Vonda Padilla on Intangibly Delighted Customers
As an independent consultant, I have always believed I treated client and personally-identifiable information (PII) data as confidential and kept it secure. I am well trained and experienced in information security. This means I have multiple encrypted backups onsite and off, strong passwords, DoD-grade disk zappers, firewalls with segmented networks, anti-virus/malware tools, fire/data safe, and crosscut shredders. I use HTTPS everywhere and encrypt files I’m sending over email or ftp or storing on devices or in the cloud. I keep all of my software updated at all times. I am probably forgetting a few more safeguards, but an exhaustive list is not my point.
Managing intangible assets such as branding, people, knowledge, or operations can raise or lower corporate valuations and customer satisfaction. Well-managed intangibles set apart the excellent corporate leader from the acceptable managers and unwelcome bosses.
Customer delight and its ensuing loyalty impels customers to return often and spend more on products or services. Continue reading
Over a decade ago, the legendary Peter Drucker enumerated eight practices he observed in effective leaders:
- Ask: “What needs to be done?”
- Ask: “What is right for the organization?”
- Develop action plans.
- Take responsibility for decisions.
- Take responsibility for communicating.
- Focus on opportunities rather than problems.
- Run productive meetings.
- Think and say “we” instead of “I.”
A team charter clarifies team direction and establishes a scope of operations. It could be a foundational document for a project team, sales team, consulting group, line-of-business department, or any other set of workers closely tied to a slice of an organization’s strategic operations.
The team charter has two primary audiences. First, it serves to illustrate the team focus and goals to the members. Second, it informs stakeholders outside the team (for example upper management and other teams) about the team’s purpose, activities, and possible interfaces across the organization. Publishing a team charter reduces confusion about the group’s objectives, setting the stage for individual and team performance management. It also provides information potentially reducing the risk of rework and scope creep, enabling the team to do the job right the first time while staying on schedule.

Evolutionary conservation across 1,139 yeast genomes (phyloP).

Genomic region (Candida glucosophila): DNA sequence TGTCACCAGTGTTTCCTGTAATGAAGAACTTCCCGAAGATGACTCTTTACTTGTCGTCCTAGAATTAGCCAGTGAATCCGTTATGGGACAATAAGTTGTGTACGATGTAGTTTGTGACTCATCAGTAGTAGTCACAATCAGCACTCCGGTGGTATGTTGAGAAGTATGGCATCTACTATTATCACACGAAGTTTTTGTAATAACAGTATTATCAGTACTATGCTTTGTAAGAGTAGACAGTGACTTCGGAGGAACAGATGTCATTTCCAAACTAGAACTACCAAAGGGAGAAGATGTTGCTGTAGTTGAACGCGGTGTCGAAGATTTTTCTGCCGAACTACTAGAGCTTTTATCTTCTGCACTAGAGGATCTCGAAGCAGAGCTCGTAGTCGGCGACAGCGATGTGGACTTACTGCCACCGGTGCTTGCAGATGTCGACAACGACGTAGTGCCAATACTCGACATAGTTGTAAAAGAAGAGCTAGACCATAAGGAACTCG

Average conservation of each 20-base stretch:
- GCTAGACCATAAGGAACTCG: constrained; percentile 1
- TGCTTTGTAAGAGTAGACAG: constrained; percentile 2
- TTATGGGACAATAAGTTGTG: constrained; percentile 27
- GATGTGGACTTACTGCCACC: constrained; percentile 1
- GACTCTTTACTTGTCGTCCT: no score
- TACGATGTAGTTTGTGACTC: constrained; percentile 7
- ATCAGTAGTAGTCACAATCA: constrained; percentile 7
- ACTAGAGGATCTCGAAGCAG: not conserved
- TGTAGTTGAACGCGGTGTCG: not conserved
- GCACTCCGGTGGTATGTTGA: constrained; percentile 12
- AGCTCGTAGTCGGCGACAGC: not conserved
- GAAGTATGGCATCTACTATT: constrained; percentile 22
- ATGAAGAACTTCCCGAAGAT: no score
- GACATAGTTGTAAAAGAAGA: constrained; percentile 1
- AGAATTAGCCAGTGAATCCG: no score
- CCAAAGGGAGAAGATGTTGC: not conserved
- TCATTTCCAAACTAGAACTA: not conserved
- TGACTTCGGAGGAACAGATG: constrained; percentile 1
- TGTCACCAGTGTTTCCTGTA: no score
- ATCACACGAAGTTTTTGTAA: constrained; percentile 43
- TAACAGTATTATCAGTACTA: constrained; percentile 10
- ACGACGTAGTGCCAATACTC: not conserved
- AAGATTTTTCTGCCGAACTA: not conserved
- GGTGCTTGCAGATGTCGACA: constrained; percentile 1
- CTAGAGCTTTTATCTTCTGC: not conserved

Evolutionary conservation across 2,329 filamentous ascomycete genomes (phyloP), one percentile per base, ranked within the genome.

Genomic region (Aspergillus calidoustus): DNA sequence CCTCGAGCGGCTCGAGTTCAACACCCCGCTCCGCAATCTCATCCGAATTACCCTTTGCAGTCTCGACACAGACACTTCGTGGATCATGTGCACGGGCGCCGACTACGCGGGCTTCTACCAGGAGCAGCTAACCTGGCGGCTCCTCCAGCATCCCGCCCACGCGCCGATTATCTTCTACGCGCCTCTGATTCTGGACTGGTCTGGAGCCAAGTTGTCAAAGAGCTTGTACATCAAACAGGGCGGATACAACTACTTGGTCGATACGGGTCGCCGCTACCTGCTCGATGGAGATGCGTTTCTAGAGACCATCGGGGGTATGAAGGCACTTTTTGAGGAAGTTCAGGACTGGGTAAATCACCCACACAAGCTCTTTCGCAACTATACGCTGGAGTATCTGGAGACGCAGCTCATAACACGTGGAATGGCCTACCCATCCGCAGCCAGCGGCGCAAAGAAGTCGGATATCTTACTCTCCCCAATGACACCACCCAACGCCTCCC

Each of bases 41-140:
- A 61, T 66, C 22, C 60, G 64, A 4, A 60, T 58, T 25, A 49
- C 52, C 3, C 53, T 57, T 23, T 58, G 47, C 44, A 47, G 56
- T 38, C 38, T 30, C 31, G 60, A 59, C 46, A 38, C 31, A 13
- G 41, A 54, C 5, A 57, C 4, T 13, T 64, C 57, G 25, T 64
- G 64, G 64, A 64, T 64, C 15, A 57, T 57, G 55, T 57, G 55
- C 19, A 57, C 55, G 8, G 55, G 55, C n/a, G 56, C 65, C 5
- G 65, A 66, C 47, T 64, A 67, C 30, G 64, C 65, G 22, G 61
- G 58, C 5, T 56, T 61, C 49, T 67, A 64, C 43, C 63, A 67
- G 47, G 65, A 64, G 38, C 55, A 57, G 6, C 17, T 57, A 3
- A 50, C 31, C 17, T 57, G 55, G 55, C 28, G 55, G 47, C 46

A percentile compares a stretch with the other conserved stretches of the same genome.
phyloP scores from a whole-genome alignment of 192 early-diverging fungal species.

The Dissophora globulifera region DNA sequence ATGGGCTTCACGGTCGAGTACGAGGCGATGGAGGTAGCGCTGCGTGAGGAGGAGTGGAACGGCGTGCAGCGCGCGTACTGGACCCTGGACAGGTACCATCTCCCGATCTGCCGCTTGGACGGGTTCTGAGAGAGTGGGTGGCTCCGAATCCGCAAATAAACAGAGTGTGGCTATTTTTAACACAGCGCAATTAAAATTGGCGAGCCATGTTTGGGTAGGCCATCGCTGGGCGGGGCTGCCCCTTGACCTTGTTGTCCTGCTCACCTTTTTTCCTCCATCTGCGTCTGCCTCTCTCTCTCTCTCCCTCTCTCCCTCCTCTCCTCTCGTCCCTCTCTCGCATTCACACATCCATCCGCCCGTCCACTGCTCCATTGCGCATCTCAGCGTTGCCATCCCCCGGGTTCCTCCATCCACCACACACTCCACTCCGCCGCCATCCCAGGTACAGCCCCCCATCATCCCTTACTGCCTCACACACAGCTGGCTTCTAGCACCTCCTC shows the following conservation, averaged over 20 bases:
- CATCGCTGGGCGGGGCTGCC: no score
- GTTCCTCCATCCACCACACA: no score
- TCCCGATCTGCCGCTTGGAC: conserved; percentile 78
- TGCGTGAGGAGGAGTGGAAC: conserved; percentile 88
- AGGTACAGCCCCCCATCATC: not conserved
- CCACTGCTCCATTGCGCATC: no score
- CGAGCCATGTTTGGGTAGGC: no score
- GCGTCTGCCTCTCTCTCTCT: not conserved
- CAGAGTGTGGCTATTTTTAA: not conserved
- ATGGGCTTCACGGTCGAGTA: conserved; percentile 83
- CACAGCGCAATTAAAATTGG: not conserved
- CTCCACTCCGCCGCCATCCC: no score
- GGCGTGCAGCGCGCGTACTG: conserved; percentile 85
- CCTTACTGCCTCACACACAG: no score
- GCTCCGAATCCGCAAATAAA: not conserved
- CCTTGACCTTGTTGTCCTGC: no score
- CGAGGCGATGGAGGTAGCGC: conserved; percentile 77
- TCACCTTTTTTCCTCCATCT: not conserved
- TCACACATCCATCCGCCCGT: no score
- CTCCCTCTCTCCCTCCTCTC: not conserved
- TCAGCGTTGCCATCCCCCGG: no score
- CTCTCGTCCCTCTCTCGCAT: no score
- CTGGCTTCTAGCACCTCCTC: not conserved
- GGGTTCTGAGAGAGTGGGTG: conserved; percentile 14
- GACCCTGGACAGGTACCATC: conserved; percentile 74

Executive coach Marshal Goldsmith uses a daily activity to help trigger positive actions for leaders, managers, or just about anyone. In a recent podcast I heard, he suggests having time set aside every day for this activity. Further, he says it is best if someone else prompts you with your questions each day and listens to, or reads, your responses in person, on the phone, or by email. Goldsmith himself pays someone to call him daily to keep him on track with his questions. He recommends these six basic questions for everyone:
- Did I do my best to set clear goals?
- Did I do my best to make progress towards goal achievement?
- Did I do my best to find meaning?
- Did I do my best to be happy?
- Did I do my best to build positive relationships?
- Did I do my best to be fully engaged?
People first leadership involves a framework of three interlocking principles:
Products or services cannot be created or delivered without people.
Capital or other benefits cannot be raised, achieved, or earned without the products or services deriving from the efforts of people.
Leaders exist to facilitate and enhance the efforts of people.
Counseling is possibly the most misunderstood and badly practiced team leadership skill. For example, mentoring, training, and performance coaching can each involve counseling as a non-directive leadership skill. On the other hand, counseling as part of an employee disciplinary process is not a leadership skill, but a directive personnel management technique appropriate to supervisory roles. Leader counseling focuses on reinforcing desired behavior while supervisory counseling focuses on re-directing undesirable behavior. Some techniques applied for each type of counseling are very similar, but this conflict between the goals of counseling in leadership development and operational management causes confusion and poor application of the skill.